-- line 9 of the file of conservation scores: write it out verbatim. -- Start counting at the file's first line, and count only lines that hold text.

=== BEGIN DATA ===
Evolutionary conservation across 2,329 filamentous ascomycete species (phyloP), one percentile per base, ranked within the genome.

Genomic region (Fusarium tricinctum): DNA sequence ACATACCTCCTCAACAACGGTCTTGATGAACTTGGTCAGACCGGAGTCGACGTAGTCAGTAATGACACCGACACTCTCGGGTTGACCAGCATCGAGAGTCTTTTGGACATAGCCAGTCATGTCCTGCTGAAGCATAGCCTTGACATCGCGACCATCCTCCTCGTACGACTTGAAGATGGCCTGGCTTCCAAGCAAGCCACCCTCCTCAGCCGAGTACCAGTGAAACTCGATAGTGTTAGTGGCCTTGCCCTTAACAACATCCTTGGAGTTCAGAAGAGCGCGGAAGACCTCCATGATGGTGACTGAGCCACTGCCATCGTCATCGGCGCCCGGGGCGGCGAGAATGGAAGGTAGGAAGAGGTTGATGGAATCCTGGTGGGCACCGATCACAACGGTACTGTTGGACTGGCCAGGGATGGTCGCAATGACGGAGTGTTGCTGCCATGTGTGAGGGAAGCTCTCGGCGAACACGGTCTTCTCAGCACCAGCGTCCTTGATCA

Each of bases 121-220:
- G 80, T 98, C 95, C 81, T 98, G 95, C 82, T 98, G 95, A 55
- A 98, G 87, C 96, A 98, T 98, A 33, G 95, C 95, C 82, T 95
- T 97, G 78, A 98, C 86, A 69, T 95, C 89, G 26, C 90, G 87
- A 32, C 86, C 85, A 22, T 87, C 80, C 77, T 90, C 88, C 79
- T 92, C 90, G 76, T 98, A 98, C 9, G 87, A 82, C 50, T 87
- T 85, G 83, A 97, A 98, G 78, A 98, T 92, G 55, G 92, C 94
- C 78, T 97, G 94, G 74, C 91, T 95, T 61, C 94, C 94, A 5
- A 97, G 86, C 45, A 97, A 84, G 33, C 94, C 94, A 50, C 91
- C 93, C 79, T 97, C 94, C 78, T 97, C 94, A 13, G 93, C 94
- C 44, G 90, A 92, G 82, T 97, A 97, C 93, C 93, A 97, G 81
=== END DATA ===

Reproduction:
- T 85, G 83, A 97, A 98, G 78, A 98, T 92, G 55, G 92, C 94